The standard zoom is the versatile lens that has a bit of everything: Wide, normal and telephoto. Of course, it will not go very wide, nor be a super telephoto, but will give enough to give your photos a different look from one end of the zoom to the other. Kit lenses are from this category, but are usually built to the bare minimum of specifications.
Tamron SP AF 17-50mm f/2.8 XR LD Di II: It may not have any kind of stabilisation, but it is better off without it. Higher in resolving power, smaller in size, and lower in cost than the VC version, this is a good alternative to the typical slow kit lenses. This is the cheapest standard f/2.8 zoom from the three main third party lens manufacturers of Sigma, Tamron and Tokina, but I consider it to be the best optically. The main disadvantages are that it is somewhat plastic in build - but it still has a metal mount thankfully, and the version with a motor (which means all the new ones by now) can be a bit hesistant in focusing. [SEARCH AMAZON STORE]
SMC Pentax DA 17-70mm f/4 AL IF SDM: Pentax can make some great lenses, and while the 17-70 is not what I call great, it comes close enough, and at its price, it is very hard to beat. With a constant f/4 aperture, a nice wide range of focal lengths, and fast AF, it makes me wonder why Nikon discontinued the similarly excellent Nikkor AFS 18-70mm f/3.5-4.5. [SEARCH AMAZON STORE]
Nikon Nikkor AF-S 18-105mm f/3.5-5.6G ED VR DX: This is actually a kit lens, which first came with the D90, and now with the D7000. Optically good with a versatile range of focal lengths, its main weaknesses are the plastic lens mount and slower aperture range. If there is an opportunity to have this lens bundled with the camera instead of the usual 18-55, take this option instead. [SEARCH AMAZON STORE]
Normal lenses, so-called because they produce "normal-looking" photographs, are easy to make, and not too expensive. They are prime lenses, which means they have a single focal length and do not zoom, but they are an easy way to get a sharp and fast lens that can be used in a large number of situations.
Nikon Nikkor AF-S 35mm f/1.8G: The normal lens for DX cameras. It is fairly cheap, optically sound, and has a not-very-fast AFS motor. Cost cutting measures again are in play here; there is no focusing scale, so if you want to use advanced techniques like hyperfocal settings, you are out of luck. The alternative is the slightly more expensive Nikkor 35mm f/2, but it only works on Nikon cameras with the AF motor on the camera (at this time of writing, that means anything below the D90 range will not have autofocus with the 35/2). [SEARCH AMAZON STORE]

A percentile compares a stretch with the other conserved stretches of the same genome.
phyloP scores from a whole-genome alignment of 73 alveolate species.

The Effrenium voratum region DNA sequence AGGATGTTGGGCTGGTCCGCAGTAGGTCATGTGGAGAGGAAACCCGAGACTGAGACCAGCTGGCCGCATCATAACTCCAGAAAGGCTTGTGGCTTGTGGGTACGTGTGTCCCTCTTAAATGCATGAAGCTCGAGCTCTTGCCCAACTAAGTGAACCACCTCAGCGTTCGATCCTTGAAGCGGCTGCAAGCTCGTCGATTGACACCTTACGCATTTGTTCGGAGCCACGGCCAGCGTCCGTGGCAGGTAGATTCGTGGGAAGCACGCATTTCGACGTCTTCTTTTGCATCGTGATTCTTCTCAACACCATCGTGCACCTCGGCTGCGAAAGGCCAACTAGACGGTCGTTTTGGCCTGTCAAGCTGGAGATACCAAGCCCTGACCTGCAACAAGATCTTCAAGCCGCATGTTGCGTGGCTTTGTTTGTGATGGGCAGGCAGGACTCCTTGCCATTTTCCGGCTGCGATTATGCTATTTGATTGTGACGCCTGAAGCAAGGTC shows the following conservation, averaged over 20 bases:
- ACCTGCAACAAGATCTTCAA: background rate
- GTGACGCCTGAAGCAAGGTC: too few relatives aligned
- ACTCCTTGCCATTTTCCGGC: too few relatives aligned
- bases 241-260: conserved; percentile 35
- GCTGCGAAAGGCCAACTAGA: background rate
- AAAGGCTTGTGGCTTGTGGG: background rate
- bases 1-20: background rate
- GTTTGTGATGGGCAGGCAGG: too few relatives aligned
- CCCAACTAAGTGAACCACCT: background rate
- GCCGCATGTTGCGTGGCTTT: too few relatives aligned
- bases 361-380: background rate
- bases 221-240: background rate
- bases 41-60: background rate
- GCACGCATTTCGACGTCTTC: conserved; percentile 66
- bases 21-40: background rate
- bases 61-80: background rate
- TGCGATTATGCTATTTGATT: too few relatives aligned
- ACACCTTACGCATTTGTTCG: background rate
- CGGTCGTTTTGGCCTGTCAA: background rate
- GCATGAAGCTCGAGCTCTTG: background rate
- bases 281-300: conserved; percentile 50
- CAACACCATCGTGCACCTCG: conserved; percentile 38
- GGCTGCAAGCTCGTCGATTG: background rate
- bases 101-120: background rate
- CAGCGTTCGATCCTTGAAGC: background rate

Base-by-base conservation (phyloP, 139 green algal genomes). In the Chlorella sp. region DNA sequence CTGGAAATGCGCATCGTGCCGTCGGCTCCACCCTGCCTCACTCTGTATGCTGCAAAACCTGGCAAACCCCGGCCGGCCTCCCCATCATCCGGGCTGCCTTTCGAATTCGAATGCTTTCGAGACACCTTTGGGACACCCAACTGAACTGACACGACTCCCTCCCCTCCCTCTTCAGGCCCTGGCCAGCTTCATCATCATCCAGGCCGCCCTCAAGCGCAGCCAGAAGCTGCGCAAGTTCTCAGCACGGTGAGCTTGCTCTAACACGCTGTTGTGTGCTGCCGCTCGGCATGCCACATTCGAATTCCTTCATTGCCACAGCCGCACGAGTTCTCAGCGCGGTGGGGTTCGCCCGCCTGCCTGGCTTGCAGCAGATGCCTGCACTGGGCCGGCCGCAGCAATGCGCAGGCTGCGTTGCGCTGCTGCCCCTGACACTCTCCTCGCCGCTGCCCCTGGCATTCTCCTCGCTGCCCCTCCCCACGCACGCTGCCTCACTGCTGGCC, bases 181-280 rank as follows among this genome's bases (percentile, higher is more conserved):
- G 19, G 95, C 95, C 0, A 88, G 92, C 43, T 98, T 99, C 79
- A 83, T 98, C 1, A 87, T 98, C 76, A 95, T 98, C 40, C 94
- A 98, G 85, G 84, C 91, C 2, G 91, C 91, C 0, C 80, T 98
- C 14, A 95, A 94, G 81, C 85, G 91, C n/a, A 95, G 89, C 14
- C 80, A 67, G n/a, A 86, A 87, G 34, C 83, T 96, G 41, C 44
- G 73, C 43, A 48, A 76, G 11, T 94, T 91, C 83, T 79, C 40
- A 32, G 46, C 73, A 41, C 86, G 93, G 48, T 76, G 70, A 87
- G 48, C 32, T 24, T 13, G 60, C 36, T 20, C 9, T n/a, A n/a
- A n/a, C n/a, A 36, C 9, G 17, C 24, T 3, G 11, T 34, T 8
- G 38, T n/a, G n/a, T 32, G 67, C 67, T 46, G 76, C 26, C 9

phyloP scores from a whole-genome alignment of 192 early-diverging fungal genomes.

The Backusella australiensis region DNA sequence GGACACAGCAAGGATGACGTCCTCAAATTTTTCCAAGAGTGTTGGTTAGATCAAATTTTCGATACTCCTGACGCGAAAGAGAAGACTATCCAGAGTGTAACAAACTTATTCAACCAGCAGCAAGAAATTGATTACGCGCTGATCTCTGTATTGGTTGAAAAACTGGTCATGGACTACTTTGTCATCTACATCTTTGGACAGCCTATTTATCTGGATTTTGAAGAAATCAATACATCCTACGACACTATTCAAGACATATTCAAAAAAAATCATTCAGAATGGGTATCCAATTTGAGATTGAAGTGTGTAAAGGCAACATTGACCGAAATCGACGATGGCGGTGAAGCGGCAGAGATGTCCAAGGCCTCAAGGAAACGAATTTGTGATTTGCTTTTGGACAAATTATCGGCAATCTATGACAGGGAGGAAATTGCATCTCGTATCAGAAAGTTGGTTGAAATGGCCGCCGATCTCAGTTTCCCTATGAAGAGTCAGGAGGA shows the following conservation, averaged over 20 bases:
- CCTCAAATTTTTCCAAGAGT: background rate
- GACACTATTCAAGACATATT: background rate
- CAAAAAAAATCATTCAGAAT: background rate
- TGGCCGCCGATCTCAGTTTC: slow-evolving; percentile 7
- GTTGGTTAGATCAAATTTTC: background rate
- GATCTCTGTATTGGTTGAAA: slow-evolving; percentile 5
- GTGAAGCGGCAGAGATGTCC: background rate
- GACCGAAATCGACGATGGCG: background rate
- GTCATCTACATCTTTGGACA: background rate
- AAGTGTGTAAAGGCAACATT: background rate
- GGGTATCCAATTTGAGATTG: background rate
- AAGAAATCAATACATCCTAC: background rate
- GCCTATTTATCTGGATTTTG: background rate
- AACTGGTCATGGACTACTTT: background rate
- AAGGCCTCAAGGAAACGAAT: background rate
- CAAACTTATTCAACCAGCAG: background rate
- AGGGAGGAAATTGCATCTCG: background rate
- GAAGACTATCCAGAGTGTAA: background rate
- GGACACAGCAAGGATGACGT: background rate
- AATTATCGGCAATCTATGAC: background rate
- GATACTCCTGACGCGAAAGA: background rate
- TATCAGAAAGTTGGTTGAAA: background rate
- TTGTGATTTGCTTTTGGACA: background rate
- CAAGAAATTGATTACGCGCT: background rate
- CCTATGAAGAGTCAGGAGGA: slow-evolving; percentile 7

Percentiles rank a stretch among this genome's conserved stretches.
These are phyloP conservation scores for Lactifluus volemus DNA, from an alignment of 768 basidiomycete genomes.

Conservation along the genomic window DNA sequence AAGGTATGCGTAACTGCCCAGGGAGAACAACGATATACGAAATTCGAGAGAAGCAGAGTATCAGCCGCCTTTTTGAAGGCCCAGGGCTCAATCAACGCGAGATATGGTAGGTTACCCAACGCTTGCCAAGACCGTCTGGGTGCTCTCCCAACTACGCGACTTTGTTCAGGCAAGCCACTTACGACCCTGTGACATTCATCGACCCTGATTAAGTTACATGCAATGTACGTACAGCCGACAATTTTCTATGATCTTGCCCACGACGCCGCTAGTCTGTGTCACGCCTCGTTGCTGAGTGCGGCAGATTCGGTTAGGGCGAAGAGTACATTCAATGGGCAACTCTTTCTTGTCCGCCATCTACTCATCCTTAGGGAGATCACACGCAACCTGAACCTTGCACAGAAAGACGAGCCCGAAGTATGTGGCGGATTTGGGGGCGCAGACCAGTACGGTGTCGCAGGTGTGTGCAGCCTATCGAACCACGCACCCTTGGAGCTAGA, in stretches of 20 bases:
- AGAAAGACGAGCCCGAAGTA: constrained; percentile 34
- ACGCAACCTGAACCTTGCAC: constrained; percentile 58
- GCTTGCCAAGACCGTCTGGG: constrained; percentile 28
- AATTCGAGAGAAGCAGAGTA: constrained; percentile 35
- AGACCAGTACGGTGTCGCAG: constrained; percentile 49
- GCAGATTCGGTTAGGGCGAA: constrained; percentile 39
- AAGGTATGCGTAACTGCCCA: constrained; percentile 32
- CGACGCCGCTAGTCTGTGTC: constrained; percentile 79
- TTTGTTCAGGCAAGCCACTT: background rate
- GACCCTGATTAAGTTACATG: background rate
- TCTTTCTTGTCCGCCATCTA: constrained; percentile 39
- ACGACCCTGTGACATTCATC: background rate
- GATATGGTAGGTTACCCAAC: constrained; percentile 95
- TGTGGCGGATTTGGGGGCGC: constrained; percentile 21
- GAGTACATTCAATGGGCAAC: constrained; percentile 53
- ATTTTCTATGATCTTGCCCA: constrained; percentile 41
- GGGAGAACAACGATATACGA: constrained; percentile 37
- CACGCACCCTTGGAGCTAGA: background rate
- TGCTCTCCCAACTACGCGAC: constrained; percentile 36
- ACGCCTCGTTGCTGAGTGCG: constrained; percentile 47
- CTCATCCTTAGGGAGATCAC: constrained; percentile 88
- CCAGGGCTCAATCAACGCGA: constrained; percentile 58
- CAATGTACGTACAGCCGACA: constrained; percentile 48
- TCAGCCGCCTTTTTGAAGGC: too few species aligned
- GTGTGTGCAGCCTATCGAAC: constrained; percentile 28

Sony DT 35mm f/1.8 SAM: So you have a Sony or a Minolta camera instead. This is the version of the above Nikkor, except that Sony actually put in a focusing scale in it, at the expense of a piezo electric motor. This is not necessarily a bad thing; personally I value the focusing scale more. [SEARCH AMAZON STORE]
SMC Pentax DA L 35mm f/2.4 AL: Alright, so it is not cheaper, and not much smaller than the Nikon, and while it sacrifices speed, at least Pentax users have an option of having an affordable normal lens on an APS sensor. [SEARCH AMAZON STORE]
Canon EF 35mm f/2: Canon users have to use a standard EF lens in this case. Not really a big deal except for the cost. As a lens designed for 35mm film, there are some advantages using it on an APS-sized sensor: less vignetting and excluding a lens's weakest ares (the corners) are two I can think of. [SEARCH AMAZON STORE]
Short telephoto primes and macro lenses:
Usually many photographers buy a macro lens and use it as their short telephoto or portrait lens, since modern macro lenses can perform quite well even when focused at long distances. Plus everyone loves making big photographs of tiny things. I therefore have lumped the two categories here. The advantage of a non-macro short tele is its maximum aperture: They tend to be at least a stop faster.
Canon or Nikon 50mm f/1.8: Dirt cheap, damn sharp, damn fast. Thanks to the 35mm film legacy, it means that the normal lenses from that era double up as a short telephoto on APS-C cameras. They are even cheaper than the normal lenses for APS-sized sensors due to not needing to design around the mirror box to cater to their 35mm focal length. If you want a short telephoto of sorts, it is hard to go wrong with them. They are also useful as a secondary lens in a low-light environment. Canon and Nikon are the only ones left making them new. For Sony/Minolta/Pentax users, their respective 50mm f/1.7s being discontinued means they are only available used. [SEARCH AMAZON STORE]
Sony 50mm f/1.8 DT: I have put this in its own entry because it is a bit of an oddity; this is a DT lens, which means it is only for APS-C-sized sensor cameras, so it is not quite the same as the above. Still, the effect is the same, and the price should not be too far from the above. [SEARCH AMAZON STORE]